Iowa in the waning days of summer conjures images of long, dry rows of corn stalks, dust and last gasps of humid, hot air.
Not this year. August in the Des Moines-area experienced flash flood warnings during the final wet weeks of an odd summer. Organizers for The North Face Endurance Challenge Des Moines event didn't know what to expect as they surveyed the course one week before the main event.
As organizers surveyed the area, it quickly became apparent that the course would need to be re-routed, as several trails sat submerged under the recent floods. Organizers and volunteers logged extra time to ensure an accurately measured, well-marked course for Challenge participants.
By race day, parts of the course were still soggy, but that didn't seem to slow down the athletes. Runners and organizers sighed with relief when race day dawned to cool temperatures and a rain-free forecast.
In the men's 50-mile race, 28-year-old Karl Gilpin of Russellville, Missouri, bolted to an early lead. This was the first-ever ultramarathon for the former Division II All-American cross-country runner, so he wasn't quite sure what to expect. "I had never run longer than a marathon," he said. Even so, it grew obvious that Gilpin's marathon PR of 2:32 would translate to a quick 50-mile race--as long as he held himself together over the long haul.
"I had no clue what kind of pace I needed to run," said Gilpin, reflecting on the race start. "I ran conservative, but even then I was at the front of the pack."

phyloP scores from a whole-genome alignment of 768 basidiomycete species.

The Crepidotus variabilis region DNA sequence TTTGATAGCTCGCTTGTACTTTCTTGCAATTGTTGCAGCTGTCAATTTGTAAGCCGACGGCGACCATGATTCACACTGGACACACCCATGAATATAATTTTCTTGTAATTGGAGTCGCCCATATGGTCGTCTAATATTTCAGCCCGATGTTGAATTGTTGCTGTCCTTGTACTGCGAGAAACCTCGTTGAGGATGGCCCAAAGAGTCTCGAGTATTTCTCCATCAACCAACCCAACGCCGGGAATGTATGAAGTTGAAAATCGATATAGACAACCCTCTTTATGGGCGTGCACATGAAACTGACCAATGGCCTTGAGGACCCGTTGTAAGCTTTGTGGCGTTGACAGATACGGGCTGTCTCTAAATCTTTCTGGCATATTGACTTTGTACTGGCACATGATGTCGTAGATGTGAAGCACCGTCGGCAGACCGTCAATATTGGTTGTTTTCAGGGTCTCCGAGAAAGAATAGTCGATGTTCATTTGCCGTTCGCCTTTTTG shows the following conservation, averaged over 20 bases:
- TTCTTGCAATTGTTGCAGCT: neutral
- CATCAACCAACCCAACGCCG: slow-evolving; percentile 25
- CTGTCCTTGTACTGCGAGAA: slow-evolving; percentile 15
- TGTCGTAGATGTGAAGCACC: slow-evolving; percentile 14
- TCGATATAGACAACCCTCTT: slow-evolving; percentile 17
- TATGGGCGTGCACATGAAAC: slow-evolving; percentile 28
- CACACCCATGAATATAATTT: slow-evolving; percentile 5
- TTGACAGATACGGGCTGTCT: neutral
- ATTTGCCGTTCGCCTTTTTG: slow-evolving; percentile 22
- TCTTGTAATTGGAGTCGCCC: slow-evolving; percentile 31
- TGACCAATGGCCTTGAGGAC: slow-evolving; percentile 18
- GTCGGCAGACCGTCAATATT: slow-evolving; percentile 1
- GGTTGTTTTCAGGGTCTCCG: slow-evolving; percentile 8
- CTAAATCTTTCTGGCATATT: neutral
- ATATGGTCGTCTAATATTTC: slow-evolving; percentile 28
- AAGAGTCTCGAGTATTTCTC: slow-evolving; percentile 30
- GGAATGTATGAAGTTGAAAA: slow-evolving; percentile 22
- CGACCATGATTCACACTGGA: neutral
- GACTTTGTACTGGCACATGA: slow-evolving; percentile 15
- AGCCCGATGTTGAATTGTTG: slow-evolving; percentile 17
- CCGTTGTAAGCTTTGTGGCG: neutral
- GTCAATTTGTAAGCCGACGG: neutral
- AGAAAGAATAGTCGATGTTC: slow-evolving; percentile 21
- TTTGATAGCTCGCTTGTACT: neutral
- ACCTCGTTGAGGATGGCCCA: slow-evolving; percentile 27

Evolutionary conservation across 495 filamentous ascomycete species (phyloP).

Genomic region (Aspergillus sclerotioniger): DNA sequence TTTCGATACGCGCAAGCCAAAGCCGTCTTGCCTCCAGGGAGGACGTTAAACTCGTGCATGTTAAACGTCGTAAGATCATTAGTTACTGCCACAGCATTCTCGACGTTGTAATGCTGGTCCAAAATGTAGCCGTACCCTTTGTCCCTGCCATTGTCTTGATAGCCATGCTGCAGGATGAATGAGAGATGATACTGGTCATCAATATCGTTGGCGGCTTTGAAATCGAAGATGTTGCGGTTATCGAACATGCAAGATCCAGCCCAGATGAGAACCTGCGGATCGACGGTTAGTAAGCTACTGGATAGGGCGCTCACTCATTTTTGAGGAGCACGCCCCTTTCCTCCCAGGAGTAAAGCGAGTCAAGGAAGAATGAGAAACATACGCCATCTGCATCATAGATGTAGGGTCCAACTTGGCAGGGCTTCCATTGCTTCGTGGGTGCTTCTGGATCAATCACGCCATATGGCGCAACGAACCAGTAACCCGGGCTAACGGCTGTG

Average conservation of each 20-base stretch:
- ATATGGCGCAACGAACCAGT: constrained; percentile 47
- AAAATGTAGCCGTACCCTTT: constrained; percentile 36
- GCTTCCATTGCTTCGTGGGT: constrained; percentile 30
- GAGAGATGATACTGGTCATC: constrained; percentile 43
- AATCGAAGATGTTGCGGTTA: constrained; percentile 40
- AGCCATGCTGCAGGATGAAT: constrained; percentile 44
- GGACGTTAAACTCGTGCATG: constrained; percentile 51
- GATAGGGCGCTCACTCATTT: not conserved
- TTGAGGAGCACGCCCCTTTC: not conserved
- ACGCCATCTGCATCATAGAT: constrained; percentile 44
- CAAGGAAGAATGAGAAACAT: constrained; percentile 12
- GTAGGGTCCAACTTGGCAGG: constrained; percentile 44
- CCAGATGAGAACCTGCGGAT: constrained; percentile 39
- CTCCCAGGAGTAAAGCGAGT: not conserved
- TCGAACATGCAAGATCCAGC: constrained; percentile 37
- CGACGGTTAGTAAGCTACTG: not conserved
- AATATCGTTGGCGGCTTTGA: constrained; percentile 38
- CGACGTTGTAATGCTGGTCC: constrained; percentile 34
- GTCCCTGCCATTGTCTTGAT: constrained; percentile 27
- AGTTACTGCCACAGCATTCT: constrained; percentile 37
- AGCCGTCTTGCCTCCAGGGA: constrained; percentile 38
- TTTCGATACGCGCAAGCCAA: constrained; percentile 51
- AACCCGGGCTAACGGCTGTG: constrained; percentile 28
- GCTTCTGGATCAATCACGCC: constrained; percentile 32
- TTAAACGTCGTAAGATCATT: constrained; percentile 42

But a 50-mile race poses different challenges than a 26.2-mile marathon, and Gilpin admits that he had some rough patches. "My pace was a little fast in the middle, and I paid for it." By the homestretch, Gilpin was slowed to a shuffle that had him counting the minutes until the finish. "I walked/ran the last three or four miles," he says. "It's accurate to say I was a little haggard."
Despite bonking near the finish, Gilpin held for a very impressive victory and time that will rank among the nation's fastest 50-mile marks this year. He broke the finisher's tape in 5:39:05—an astounding 6:47-per-mile pace.
Gilpin's win earned him a first-prize check for $1,000, presented to him by Dean Karnazes, on behalf of The North Face. He also won an automatic berth in the 2007 North Face Endurance Challenge Championship, scheduled for December 1 in the coastal mountains north of San Francisco, California, where 50-mile runners will compete for a $10,000 prize.
Susie Gray Dyck had the sort of race where everything seemed to fall into place--she felt great and flowed with positive energy. This was the first-ever ultramarathon for the 27-year-old middle school French teacher from Ankeny, Iowa, although she had run six previous marathons, including the very difficult Pikes Peak Marathon. "I love to push my limits," she explained. "Since I've done quite a few marathons I thought this would be an interesting next step."
Dyck was warned that 50-milers can turn south in a hurry right around mile 35. Up to that point, she bopped along and enjoyed herself. She cherished the start in the darkness: "It was a great sight when I glanced back and we were like a snake of headlamps all evenly spaced every three feet or so, just weaving through the trails."
Still, Mile 35 loomed like a massive mountain, and Dyck ran smack-dab into it. "The rolling hills between miles 32 and 45 were killer," she explained. "My quads felt like someone was slamming them with a hammer with each step."
But she endured. "I tried to push myself because I knew I would be more disappointed if I finished and felt like I had a lot more to lay out on the course, rather than just going hard and leaving everything I had on the trails." Dyck's dad paced her through the tough stretch and soon she neared the finish.